America's Best Leaders: Q&A with J. Craig Venter, president of J. Craig Venter Institute
What would you tell a business school student who asked you what makes a great leader?
Somebody who is not afraid to take risks. I put risk-taking way up there. On the other hand, the Darwin Awards are full of people who take risks too, so you have to be able to distinguish a promising risk from a fool's errand. Leaders also have to have an intuitive ability to assess situations and inspire others.
What's the primary thing you look for when you're hiring someone?
Intelligence and the ability to self-motivate.
Jim Collins, who wrote Built to Last and Good to Great about companies that managed to achieve enduring greatness, has a discussion about whether those companies experienced "miracle moments"sudden breakthroughs that made them realize they had undergone a huge transformation. Did you have a miracle moment?
The short answer is no. But there were some pretty dramatic moments. One was when it was clear we'd succeeded in assembling the fruit fly genome and we knew our method was going to work. The other was when we actually had the human genome paper put together and accepted in Science. Those were sense-of-completion moments, but we didn't know whether things would work until we did it. I don't like the term "miracle," but there were critical make-or-break moments.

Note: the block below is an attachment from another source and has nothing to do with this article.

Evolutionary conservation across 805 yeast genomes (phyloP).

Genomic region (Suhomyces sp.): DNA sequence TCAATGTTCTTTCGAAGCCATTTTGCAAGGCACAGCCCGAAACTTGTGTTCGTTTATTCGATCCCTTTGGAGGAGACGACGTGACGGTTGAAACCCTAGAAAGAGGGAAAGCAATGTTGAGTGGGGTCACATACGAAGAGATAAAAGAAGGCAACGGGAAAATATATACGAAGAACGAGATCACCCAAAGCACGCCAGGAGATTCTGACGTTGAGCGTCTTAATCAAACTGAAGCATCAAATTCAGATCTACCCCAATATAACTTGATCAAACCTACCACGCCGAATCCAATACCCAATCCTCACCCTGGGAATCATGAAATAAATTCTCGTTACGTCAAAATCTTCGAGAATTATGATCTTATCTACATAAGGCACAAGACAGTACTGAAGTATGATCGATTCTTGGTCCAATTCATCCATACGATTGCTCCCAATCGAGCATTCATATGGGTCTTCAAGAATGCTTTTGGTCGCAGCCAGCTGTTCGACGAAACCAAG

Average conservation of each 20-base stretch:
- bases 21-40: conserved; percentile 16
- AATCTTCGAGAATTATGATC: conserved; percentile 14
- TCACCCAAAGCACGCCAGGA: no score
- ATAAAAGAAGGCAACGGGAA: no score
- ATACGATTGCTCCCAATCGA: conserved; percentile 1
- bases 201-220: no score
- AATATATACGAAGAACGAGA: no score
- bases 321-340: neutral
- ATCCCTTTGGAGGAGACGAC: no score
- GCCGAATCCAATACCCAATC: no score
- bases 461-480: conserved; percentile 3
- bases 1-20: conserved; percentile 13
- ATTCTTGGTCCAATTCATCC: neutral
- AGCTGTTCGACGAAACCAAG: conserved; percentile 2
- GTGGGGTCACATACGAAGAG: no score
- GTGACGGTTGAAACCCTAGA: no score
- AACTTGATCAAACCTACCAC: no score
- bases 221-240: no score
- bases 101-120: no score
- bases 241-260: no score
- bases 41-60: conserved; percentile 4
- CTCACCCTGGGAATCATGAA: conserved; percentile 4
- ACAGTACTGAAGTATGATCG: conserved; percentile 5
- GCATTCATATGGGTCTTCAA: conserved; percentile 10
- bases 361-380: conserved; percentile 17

Collins also endorses an idea he calls "The Council," which is some sort of formal mechanism within a company for reviewing past actions and debating future projects. Do you do this?
I have a counsel, but it could only be described as a kitchen cabinet. Key individuals whom I trust implicitly, and truly want their input.
In which area of life do you see the greatest need for leadership today?
The place most lacking is in our government. There are some very key long-term strategic decisions that have to be made, and we have to overcome the short-sightedness of the next election cycle.
With all the demands on your time, how do you organize your working day?
I would drive a time management consultant totally insane. I work to prioritize issues. There is a constant battle between things that are important to me and things scheduled by others that have to be done. Lately, I make a list as I get older. At the end of the day there's still a lot on the list. I have a staff wto help do these things, but there's so much stuff to get through. I remember when I used to go home and watch TV. No more. Things don't stop. There's rarely a time when I'm not thinking about what I'm doing professionally, what needs to be worked on. It's a rare event where I can totally abandon that. -Jamie Shreeve